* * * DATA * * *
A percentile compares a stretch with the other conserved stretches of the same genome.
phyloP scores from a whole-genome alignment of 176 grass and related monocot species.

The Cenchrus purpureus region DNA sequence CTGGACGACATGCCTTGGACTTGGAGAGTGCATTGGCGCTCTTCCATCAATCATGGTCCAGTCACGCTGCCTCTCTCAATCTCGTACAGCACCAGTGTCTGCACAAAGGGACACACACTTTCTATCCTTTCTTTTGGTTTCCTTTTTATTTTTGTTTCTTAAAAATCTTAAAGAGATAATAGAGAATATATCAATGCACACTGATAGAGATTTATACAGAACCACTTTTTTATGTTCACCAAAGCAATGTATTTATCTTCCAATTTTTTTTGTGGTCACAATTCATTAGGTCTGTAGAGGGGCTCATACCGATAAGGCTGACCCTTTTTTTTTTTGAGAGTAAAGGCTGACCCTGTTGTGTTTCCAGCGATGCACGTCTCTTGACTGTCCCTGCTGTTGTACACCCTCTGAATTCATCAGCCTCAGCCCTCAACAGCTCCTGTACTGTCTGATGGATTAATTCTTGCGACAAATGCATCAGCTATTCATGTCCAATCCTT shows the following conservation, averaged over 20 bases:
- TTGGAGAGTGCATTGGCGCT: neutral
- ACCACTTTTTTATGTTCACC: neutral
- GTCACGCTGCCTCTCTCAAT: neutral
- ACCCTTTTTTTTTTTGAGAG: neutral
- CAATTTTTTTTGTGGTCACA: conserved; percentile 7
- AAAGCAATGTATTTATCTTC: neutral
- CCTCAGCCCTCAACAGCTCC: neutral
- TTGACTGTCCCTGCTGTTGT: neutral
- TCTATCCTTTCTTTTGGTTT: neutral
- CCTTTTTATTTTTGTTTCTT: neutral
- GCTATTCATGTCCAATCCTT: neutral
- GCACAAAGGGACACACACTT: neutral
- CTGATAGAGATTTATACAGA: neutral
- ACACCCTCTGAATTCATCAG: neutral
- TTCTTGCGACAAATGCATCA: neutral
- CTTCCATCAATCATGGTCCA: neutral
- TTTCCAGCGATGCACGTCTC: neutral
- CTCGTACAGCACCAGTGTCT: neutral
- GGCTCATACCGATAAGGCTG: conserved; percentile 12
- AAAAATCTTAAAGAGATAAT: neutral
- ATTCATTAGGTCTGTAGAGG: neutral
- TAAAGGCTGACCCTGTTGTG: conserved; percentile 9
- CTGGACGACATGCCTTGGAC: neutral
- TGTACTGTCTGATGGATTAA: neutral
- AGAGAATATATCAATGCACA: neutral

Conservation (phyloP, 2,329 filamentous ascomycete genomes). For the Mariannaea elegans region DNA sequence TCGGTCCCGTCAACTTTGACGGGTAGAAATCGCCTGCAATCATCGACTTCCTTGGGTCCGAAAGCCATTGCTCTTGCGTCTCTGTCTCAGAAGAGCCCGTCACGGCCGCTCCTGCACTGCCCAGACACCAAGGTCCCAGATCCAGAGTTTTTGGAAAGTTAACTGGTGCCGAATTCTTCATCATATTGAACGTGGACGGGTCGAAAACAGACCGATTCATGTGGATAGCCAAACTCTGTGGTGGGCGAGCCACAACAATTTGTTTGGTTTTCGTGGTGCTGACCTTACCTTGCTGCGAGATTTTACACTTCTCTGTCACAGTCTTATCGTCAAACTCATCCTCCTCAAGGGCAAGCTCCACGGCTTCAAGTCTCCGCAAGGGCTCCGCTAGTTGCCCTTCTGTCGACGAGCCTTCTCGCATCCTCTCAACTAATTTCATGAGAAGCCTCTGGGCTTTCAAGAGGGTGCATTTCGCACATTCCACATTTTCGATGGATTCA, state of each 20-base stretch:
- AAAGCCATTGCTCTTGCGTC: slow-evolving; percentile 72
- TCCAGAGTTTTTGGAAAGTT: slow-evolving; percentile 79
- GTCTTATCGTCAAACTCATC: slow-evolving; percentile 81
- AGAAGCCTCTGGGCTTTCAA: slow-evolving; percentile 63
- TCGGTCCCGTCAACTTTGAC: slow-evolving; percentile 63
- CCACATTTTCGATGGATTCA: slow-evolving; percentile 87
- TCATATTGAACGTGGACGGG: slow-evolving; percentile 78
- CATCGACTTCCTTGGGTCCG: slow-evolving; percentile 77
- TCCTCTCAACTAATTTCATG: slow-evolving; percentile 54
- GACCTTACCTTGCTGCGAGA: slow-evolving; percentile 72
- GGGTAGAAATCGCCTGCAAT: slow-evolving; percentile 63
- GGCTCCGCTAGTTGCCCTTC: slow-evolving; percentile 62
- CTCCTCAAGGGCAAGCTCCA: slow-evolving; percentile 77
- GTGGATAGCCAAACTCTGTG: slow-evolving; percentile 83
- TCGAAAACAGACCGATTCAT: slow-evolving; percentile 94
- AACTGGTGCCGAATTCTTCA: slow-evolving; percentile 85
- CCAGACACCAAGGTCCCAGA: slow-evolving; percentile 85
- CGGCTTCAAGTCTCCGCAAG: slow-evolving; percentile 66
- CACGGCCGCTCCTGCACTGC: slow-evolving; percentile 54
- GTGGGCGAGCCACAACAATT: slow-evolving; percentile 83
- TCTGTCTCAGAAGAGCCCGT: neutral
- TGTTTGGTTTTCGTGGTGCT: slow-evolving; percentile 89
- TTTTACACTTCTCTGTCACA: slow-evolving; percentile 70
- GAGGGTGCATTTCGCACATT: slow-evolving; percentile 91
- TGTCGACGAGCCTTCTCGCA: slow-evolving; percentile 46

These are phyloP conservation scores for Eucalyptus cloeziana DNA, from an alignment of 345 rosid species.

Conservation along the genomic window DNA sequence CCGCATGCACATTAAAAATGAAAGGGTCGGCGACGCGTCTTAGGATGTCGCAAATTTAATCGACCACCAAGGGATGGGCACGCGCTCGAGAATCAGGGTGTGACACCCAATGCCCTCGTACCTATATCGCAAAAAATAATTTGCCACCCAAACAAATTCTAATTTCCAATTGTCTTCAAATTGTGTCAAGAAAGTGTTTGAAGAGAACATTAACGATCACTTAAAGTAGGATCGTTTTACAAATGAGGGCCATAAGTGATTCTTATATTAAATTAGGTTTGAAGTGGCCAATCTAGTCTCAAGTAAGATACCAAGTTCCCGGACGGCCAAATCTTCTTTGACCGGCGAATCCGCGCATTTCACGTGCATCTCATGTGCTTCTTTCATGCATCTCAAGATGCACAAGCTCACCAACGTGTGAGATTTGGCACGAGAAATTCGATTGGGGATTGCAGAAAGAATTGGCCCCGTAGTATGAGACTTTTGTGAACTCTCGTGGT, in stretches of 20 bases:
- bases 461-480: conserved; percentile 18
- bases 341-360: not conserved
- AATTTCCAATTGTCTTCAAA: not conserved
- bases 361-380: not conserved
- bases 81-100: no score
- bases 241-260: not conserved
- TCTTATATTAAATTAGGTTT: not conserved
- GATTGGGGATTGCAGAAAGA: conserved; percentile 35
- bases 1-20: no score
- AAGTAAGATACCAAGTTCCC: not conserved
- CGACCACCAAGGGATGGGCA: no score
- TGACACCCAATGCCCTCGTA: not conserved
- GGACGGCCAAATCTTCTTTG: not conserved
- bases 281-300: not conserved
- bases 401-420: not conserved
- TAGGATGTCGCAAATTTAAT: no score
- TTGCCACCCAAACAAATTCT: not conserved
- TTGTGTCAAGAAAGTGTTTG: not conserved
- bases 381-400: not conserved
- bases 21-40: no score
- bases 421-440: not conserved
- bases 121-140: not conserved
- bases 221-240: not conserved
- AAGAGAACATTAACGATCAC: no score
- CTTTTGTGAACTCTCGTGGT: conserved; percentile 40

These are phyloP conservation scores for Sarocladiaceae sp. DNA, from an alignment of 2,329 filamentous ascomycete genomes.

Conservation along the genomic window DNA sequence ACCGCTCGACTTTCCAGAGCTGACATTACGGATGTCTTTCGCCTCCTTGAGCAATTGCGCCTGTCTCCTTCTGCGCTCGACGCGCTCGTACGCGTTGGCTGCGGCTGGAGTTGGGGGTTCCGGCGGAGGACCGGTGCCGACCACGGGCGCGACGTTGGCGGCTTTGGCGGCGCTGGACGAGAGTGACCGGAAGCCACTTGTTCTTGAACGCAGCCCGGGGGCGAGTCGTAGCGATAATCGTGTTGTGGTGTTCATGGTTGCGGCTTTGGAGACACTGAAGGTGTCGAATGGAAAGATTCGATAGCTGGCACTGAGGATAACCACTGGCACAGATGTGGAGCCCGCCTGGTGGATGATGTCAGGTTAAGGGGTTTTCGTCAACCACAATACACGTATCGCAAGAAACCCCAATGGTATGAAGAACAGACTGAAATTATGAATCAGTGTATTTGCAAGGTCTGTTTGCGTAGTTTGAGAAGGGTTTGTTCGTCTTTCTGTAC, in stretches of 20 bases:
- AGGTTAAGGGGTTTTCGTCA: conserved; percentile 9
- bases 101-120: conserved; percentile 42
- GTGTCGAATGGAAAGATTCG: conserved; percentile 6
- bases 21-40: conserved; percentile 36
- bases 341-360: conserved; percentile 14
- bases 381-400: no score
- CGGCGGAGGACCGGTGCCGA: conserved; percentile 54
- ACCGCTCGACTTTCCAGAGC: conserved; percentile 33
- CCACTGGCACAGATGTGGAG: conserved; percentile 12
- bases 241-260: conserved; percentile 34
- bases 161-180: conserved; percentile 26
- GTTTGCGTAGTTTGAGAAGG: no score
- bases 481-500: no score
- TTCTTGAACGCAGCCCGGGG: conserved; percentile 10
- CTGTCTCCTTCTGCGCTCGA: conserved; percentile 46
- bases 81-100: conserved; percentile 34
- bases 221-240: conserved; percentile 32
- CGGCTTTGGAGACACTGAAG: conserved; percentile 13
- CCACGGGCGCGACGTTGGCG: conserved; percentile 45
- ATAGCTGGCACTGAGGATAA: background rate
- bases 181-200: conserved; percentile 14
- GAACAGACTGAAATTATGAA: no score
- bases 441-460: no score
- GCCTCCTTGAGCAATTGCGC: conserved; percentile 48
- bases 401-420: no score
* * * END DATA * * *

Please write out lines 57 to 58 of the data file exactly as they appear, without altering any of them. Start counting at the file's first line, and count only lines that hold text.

- bases 461-480: conserved; percentile 18
- bases 341-360: not conserved